Quotes

Quotes by William Bernstein

(17)
(20) "The deeper one delves, the worse things look for actively managed funds."
2001
- The Intelligent Asset Allocator
(247) "Wall Street is littered with the bones of those who knew just what to do, but could not bring themselves to do it."
2009
- The Investor's Manifesto, Preparing for Prosperity, Armageddon, and Everything in Between
(248) "No one in his right mind would walk into the cockpit of an airplane and try to fly it, or into an operating theater and open a belly.  And yet they think nothing of managing their retirement assets.  I've done all three, and I'm here to tell you that managing money is, in its most critical elements (the quota of emotional discipline and quantitative ability required) even more demanding than the first two."
2008
(21) "It's human nature to find patterns where there are none and to find skill where luck is a more likely explanation (particularly if you're the lucky [mutual fund] manager)." Mutual fund manager performance does not persist and the return of stock picking is zero."
2001
(22) "99% of fund managers demonstrate no evidence of skill whatsoever."
2001
- The Intelligent Asset Allocator
(249) "When it comes to fund managers and market strategists, this year's hero usually turns into next year's zero."
2009
- The Investor's Manifesto: Preparing for Prosperity, Armageddon and Everything In Between
(23) "There are two kinds of investors, be they large or small: those who don't know where the market is headed, and those who don't know that they don't know. Then again, there is a third type of investor... whose livelihood depends upon appearing to know."
2000
- "The Intelligent Asset Allocator"
(245) "While it is probably a poor idea to own actively managed funds in general, it is truly a terrible idea to own them in taxable accounts...(taxes are) a drag on performance of up to 4 percentage points each year...many index funds allow your capital gains to grow largely undisturbed until you sell....For the taxable investor, indexing means never having to say you're sorry."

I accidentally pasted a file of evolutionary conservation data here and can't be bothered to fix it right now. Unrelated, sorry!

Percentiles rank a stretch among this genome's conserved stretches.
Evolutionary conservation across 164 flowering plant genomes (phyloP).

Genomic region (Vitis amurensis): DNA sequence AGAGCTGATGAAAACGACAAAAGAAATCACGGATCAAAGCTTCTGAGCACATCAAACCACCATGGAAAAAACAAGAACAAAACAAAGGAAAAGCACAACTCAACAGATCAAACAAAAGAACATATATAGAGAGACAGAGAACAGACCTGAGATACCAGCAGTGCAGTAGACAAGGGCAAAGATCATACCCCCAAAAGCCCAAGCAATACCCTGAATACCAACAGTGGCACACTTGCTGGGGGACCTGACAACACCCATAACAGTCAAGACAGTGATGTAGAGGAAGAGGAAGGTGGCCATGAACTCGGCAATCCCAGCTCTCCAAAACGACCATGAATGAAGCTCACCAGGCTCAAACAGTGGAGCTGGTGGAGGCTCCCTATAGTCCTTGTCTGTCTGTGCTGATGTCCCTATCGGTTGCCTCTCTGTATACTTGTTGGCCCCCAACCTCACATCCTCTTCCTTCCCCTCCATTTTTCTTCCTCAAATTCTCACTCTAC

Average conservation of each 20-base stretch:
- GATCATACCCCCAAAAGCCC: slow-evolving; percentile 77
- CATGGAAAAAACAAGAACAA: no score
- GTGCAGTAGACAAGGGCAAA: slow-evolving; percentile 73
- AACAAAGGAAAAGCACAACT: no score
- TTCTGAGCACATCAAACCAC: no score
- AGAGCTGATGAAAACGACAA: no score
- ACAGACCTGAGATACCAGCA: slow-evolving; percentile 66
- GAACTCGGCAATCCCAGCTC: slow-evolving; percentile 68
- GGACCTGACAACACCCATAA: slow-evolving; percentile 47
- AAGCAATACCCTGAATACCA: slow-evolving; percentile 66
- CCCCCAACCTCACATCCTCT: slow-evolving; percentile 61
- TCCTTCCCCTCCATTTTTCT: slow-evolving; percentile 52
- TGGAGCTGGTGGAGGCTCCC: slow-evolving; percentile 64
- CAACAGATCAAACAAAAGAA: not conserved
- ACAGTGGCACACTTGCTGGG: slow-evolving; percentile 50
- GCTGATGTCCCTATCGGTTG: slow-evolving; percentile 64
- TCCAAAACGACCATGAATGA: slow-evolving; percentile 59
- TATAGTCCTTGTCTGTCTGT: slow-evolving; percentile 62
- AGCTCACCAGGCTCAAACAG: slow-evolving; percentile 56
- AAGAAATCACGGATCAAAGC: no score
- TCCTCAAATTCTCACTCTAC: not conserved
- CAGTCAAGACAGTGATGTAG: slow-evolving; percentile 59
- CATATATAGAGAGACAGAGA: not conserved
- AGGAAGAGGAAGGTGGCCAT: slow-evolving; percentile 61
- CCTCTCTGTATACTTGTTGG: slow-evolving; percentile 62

2007
(250) "The typical fund company services [401k plan] participants in the same way that Baby Face Nelson serviced banks."
- Riding for a Fall, The 401(k) is likely to turn out to be a defined-chaos retirement plan.
(300) "For the taxable investor, indexing means never having to say you're sorry."
2002
- The Intelligent Asset Allocator
(241) "If your broker [or investment advisor] is not familiar with the concept of standard deviation of returns, get a new one."
2001
- The Intelligent Asset Allocator
(243) "It's bad enough that you have to take market risk. Only a fool takes on the additional risk of doing yet more damage by failing to diversify properly with his or her nest egg. Avoid the problem--buy a well-run index fund and own the whole market."
2002
- The Four Pillars of Investing
(256) "Those who are ignorant of investment history are bound to repeat it. Historical investment returns and risks of various asset classes should be studied. Investment results for an asset over a long enough period (greater than 20 years) are a good guide to the future returns and risks of that asset. Further, it should be possible to approximate the future long-term return and risk of a portfolio consisting of such assets."
2001
(242) "The essence of effective portfolio construction is the use of a large number of poorly correlated assets."
2001
- The Intelligent Asset Allocator
(244) "It's bad enough that you have to take market risk. Only a fool takes on the additional risk of doing yet more damage by failing to diversify properly with his or her nest egg. Avoid the problem—buy a well-run index fund and own the whole market."
2007
- The Little Book of Common Sense Investing by John C. Bogle
(246) "You will want to ensure that your adviser is choosing your investments purely on their investment merit and not on the basis of how the vehicles reward him. The warning signs here are recommendations of load funds, insurance products, limited partnerships, or separate accounts. ...Your adviser should use index/passive stock funds wherever possible. If he tells you that he is able to find managers who can beat the indexes, he is fooling both you and himself. I refer to a commitment to passive indexing as 'asset-class religion.' Don't hire anyone without it."
2007
(305) "A decade ago, I really did believe that the average investor could do it himself. I was wrong. I've come to the sad conclusion that only a tiny minority, at most one percent, are capable of pulling it off. Heck, if Helen Young Hayes, Robert Sanborn, Julian Robertson, and the nation's largest pension funds can't get it right, what chance does John Q. Investor have?"
2003
- The Probability of Success